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Frederic William Burton - The Meeting on the Turret Stairs, 1864
The Meeting on the Turret Stairs, 1864
Frederic William Burton
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 the new irish table


 country cooking of Ireland


 

Gourmet Ireland

farm gate restaurant

Farm gate Restaurant, Midleton, Co. Cork - Photo by author

by Suzanne Barrett

Gourmet Ireland may sound like an oxymoron, but the fact is Irelandís cuisine has risen to astonishing heights since the dreary day of the fifties and sixties where insipid, waterlogged veggies and fatty fried foods seemed to be the norm. By the early eighties, a gastronomic revolution was taking place all over Ireland with the newly gained popularity of food fairs, food festivals and gourmet markets. One of the pioneers of the new cooking movement was Myrtle Allen, founder of Ballymaloe, the famed country house in County Cork. Allen believed that food should be simple, fresh and locally abundant, the requisites for updated traditional Irish cuisine.

In 1983, Allenís daughter-in-law, Darina, founded the Ballymaloe Cookery School based upon Myrtle Allenís beliefs. Darina reigns today as Ireland's Queen of Cuisine. At a separate farmhouse with gardens and orchards, she has set up a five day intensive course that includes hands-on morning classes and afternoon demonstrations. Here, students will use vegetables plucked from those gardens in a trio of potato classics: colcannon, champ and boxty. Students will also prepare bacon and cabbage using pork from Allen's on-site pigs, and learn to poach wild salmon and serve it up with hollandaise sauce. Even dessert comes straight from the land and the Jersey cows grazing outside. The school offers half-day classes on Irish breakfast, butter, cheese and yogurt making, and even basic home butchery, beekeeping, and raising chickens. Darina Allen is the author of numerous cookbooks. My two favorites in my personal library: A Simply Delicious Irish Christmas and A Year at Ballymaloe Cookery School. I would also recommend Irish Traditional Cooking: Over 300 Recipes from Ireland's Heritage. Then there's the beautiful cookbook that inspired this article, Margaret Johnson's The New Irish Table. Click on this link for the delightful Ballymaloe Brown Bread.

As Irelandís economy expanded, so did the number of fine eating establishments. In Dublin, Patrick Guilbaud opened a new French restaurant bearing his name, a 2-star Michilin eatery. Others were to follow. But not all restauranteurs were interested in expanding the repertory of French foods. Some chose traditional Irish dishes, creating them in new and updated ways. And that is precisely what the new Irish food is about. It is the old Irish food, updated with healthful preparation and keying on what is fresh and plentiful. Ireland is a land that excels in some of the worldís best dairy, fish and meat products.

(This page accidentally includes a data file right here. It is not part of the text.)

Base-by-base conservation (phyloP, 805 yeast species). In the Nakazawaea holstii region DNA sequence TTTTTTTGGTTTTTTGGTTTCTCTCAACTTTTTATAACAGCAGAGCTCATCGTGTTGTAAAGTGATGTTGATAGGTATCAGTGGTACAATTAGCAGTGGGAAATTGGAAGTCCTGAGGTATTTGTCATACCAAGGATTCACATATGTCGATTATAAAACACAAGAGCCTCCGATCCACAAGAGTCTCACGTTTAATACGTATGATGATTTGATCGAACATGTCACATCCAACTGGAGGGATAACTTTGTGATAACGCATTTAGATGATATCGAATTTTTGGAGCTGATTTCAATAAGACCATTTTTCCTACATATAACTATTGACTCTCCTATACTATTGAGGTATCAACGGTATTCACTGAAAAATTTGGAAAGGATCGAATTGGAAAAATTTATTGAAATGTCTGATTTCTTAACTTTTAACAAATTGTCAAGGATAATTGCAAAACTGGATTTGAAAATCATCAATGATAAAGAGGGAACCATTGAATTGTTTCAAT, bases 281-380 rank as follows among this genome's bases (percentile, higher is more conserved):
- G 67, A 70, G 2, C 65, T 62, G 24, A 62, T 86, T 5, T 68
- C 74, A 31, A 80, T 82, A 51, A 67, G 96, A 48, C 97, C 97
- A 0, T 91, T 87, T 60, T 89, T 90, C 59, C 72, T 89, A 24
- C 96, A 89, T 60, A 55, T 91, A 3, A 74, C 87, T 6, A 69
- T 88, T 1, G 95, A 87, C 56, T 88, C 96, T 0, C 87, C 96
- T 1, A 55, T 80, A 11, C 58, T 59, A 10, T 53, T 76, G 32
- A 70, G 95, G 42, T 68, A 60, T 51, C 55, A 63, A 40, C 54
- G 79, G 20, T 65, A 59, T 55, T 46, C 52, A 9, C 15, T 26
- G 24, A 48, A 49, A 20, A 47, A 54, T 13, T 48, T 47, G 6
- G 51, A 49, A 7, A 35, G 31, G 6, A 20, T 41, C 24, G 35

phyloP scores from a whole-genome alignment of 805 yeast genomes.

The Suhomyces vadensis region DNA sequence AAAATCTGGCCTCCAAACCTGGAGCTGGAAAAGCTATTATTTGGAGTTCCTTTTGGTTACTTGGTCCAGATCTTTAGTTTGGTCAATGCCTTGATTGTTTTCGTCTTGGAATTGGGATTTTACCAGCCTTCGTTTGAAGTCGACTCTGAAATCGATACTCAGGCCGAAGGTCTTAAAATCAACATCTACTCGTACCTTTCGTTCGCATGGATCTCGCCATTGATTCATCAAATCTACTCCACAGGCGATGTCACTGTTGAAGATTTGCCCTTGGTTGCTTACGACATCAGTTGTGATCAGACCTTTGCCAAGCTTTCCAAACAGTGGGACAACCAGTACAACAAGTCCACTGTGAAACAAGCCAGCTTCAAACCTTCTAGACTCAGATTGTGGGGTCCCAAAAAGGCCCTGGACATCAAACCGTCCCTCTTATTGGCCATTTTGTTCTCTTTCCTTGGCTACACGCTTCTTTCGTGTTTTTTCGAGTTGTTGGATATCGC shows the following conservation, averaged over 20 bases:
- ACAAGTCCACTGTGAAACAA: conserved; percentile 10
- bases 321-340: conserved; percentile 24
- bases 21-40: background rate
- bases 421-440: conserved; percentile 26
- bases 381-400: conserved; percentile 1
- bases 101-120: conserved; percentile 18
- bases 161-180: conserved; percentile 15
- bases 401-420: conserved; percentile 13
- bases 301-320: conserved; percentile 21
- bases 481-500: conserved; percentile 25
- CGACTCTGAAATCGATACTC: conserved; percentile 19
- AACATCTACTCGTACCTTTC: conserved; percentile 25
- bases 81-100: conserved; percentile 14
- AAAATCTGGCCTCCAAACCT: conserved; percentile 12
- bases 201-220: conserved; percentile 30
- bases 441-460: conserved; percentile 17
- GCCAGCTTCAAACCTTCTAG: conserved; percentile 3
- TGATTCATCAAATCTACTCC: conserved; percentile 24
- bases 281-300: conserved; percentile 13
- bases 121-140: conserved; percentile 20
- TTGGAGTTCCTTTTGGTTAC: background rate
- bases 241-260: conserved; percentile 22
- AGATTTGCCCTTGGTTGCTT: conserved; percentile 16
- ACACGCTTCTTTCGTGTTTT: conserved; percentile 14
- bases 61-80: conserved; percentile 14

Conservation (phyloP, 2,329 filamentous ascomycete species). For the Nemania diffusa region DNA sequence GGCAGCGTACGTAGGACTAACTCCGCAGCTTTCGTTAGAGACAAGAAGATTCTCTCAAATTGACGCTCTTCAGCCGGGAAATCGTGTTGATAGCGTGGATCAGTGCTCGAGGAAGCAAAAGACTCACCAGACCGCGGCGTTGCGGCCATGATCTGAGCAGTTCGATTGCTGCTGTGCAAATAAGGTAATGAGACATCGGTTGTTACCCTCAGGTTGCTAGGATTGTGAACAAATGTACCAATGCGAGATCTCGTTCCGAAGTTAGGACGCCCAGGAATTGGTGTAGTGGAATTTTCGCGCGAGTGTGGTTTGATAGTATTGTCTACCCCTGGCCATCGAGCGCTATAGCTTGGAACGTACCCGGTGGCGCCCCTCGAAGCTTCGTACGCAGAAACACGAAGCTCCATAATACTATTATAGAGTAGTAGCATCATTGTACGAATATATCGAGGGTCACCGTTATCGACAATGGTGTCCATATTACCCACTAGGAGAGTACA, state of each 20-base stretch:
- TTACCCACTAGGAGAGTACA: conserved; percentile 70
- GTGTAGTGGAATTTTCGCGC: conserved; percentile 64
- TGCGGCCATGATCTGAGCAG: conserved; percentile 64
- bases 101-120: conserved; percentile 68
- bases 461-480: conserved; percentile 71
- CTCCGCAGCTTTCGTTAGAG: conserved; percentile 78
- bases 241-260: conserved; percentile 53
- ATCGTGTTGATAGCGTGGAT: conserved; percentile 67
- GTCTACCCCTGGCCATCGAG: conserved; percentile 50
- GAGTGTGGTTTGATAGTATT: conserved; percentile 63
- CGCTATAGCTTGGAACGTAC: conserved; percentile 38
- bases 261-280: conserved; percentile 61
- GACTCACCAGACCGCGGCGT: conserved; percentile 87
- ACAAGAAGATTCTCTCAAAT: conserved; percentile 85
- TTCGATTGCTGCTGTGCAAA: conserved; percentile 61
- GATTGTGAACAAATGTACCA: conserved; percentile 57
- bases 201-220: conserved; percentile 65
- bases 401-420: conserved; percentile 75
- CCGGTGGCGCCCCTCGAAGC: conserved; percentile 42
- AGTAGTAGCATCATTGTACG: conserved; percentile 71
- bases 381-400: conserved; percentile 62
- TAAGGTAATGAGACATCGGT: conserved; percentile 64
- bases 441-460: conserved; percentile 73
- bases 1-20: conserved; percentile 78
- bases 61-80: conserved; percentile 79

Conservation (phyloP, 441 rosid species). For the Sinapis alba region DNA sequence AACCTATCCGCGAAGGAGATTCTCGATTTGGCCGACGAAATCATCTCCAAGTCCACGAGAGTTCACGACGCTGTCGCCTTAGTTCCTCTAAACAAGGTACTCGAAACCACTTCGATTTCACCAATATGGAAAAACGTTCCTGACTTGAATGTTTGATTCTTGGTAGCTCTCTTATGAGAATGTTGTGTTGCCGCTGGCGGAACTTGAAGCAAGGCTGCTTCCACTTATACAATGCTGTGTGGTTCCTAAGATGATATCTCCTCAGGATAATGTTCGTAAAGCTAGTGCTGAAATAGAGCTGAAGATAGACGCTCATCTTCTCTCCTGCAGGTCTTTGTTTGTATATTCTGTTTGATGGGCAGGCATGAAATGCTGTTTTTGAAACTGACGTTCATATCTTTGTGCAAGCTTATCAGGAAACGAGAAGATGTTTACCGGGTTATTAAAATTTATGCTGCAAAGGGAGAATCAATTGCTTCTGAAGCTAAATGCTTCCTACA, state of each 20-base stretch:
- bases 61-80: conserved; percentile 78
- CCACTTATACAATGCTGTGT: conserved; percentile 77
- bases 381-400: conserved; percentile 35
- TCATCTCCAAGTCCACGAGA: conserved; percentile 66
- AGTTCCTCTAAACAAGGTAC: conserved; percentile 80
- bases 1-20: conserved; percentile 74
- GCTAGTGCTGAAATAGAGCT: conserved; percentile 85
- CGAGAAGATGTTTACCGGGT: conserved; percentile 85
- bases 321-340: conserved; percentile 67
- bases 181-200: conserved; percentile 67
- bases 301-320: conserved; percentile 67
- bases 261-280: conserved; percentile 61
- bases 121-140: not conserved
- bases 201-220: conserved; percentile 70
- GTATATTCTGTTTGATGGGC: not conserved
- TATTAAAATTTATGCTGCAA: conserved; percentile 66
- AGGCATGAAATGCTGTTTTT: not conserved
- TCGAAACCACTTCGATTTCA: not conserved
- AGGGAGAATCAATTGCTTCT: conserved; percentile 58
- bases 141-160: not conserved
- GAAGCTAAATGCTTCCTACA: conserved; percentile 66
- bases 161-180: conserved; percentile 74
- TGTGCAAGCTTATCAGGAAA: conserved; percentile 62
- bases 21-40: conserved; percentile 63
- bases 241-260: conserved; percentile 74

Many of these innovative efforts can be seen at the many food festivals. In Skibbereen, West Cork, thereís a annual food fair specializing on local products. Bantry has a Mussel festival each May, and Galway is home to an annual Oyster festival. A Taste of Wicklow and Taste of Ulster were later launched to highlight their regional cuisines.

In 1994, the Irish Food Board (Bord Bia) was launched to promote Irish foods and beverages world wide. Check out their site for recipes or listings for country markets.

CAIS, the Irish Farmhouse Cheesemakers now include thirty members who produce cheddars, brie, blue, Gouda, Camembert, sheep and goat cheeses. Their site give a brief history of the association, contact numbers, recipes and more.

While the Irish economy has also suffered the fate of many countries in the global recession, the desire for fine food has not, mainly because the benchmark of good Irish cuisine traditional dishes is using local ingredients. Some recipes show a regional influence, perhaps Asian or Mediterranean, but the basic dishes are Irish, and Irish at its best. When once visitors traveled to Ireland for the scenery, now they just might be going for the delicious food.

Until next time.

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farmhouse cheeses

Farmhouse Cheeses

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